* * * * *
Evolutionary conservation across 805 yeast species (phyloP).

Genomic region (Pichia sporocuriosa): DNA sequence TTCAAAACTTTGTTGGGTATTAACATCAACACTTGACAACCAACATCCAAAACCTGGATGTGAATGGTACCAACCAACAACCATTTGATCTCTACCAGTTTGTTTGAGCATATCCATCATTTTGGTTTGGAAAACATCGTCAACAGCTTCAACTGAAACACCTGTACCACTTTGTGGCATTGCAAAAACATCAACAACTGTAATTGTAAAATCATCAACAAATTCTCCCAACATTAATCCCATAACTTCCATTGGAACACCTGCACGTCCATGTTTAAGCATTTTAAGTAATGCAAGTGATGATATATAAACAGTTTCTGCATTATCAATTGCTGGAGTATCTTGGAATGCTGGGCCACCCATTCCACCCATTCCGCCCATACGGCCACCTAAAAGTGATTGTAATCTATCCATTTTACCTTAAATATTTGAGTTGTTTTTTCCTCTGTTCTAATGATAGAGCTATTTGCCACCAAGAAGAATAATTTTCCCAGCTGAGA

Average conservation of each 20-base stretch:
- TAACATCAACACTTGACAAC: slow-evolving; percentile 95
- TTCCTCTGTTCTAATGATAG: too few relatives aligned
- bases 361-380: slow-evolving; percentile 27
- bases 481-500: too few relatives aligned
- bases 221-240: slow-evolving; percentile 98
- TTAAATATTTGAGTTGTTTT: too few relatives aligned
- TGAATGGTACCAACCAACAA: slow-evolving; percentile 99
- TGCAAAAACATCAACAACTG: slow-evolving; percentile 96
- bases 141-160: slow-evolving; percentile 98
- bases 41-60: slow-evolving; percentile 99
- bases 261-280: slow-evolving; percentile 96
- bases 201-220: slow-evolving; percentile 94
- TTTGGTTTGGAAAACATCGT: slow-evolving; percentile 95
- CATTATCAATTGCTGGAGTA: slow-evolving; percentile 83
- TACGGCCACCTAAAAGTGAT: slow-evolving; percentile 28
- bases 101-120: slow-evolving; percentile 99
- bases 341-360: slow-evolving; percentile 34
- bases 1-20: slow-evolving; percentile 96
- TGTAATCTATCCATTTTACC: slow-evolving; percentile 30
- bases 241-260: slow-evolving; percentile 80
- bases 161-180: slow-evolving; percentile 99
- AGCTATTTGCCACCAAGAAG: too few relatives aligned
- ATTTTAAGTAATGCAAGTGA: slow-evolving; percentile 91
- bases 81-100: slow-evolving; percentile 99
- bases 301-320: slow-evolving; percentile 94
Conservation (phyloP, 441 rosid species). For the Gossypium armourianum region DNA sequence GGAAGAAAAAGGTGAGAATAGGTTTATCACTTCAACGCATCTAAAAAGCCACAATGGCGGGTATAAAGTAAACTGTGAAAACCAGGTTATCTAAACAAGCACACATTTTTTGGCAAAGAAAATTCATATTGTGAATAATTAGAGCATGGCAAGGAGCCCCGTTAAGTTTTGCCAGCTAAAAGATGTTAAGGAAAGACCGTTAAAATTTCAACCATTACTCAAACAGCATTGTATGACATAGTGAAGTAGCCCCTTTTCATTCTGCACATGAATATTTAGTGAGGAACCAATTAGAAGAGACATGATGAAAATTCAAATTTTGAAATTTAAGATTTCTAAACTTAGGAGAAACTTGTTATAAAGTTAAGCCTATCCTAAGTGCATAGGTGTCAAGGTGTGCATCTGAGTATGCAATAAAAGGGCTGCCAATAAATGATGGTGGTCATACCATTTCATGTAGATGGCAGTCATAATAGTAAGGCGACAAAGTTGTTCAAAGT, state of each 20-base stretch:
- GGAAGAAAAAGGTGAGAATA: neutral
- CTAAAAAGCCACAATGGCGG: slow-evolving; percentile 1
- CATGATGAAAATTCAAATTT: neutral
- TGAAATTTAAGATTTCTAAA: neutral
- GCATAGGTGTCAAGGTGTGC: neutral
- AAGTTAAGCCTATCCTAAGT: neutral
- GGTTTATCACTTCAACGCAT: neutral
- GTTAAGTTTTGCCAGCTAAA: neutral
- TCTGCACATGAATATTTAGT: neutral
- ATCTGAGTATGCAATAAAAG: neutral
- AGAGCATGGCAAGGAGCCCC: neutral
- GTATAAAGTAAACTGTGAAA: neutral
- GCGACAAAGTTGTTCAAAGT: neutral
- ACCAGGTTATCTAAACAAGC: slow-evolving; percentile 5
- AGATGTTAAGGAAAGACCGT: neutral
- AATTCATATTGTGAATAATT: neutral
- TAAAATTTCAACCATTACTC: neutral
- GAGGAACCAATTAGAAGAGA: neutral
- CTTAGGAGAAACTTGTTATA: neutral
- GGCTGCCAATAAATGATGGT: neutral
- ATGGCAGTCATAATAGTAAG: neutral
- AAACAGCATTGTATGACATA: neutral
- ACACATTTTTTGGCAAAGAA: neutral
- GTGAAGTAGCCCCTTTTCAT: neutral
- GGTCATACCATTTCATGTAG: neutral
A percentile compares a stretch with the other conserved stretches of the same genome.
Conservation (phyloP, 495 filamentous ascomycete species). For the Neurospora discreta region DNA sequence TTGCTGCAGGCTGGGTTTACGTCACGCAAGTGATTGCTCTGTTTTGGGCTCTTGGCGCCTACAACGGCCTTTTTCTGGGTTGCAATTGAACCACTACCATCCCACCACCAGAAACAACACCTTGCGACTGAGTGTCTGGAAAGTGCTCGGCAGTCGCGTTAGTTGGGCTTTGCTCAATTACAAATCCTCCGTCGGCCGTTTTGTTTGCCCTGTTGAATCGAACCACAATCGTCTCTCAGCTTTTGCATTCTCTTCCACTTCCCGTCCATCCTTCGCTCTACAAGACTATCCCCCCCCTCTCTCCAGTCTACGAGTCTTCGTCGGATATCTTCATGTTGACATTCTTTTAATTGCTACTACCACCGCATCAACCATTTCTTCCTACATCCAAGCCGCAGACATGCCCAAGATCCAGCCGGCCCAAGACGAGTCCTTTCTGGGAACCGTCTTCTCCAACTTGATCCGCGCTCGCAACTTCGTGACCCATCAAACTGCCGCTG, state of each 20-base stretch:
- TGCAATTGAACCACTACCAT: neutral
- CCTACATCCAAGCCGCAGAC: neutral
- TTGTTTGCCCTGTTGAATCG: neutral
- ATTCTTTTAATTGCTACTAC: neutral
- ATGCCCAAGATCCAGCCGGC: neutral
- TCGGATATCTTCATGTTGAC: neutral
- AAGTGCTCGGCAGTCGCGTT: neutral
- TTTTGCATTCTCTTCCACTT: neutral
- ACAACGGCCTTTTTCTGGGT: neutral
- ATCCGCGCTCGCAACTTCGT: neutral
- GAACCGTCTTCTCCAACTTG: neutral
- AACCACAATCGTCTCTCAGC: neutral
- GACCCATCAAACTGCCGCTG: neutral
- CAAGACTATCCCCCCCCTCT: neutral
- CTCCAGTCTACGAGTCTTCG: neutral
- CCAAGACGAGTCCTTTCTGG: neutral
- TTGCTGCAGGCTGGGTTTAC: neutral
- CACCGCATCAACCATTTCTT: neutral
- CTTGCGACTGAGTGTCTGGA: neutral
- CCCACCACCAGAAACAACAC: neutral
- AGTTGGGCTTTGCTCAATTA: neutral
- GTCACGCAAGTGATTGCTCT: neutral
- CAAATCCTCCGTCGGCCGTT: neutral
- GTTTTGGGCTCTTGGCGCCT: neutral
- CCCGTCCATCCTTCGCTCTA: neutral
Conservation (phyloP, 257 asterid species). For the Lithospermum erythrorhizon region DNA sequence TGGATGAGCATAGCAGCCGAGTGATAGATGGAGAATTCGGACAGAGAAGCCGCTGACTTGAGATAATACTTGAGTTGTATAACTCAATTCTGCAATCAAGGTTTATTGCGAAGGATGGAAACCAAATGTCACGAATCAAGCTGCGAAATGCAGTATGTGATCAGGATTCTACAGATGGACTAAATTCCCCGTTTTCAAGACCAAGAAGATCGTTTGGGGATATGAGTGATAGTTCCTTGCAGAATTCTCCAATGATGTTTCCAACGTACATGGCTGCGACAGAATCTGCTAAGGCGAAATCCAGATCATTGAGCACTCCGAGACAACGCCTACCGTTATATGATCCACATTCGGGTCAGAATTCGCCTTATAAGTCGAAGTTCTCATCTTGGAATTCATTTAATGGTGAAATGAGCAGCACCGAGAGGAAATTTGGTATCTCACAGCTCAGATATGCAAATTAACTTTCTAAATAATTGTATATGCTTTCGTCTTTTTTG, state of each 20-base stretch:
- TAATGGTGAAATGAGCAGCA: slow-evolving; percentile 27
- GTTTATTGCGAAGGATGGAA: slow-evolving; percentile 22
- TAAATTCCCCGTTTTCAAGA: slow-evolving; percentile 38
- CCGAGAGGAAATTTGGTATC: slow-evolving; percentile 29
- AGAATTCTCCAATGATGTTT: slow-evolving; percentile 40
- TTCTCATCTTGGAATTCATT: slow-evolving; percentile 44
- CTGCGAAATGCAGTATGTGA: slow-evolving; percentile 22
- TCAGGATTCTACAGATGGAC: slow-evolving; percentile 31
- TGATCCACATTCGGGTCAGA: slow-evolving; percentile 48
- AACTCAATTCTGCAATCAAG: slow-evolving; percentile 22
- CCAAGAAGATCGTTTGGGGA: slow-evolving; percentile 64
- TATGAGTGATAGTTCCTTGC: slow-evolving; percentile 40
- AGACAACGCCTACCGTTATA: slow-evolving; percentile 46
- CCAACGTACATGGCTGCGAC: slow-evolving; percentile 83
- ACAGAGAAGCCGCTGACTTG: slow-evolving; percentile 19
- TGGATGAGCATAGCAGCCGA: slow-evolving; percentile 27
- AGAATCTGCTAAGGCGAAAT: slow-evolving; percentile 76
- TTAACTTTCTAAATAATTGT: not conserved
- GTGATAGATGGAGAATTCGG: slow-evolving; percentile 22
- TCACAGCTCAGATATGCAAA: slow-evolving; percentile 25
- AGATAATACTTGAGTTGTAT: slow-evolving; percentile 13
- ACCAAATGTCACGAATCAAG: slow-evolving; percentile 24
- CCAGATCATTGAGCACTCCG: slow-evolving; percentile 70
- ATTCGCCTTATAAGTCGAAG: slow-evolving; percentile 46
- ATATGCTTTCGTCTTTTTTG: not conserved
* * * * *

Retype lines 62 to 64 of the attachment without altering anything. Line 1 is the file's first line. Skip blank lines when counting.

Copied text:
- TCGGATATCTTCATGTTGAC: neutral
- AAGTGCTCGGCAGTCGCGTT: neutral
- TTTTGCATTCTCTTCCACTT: neutral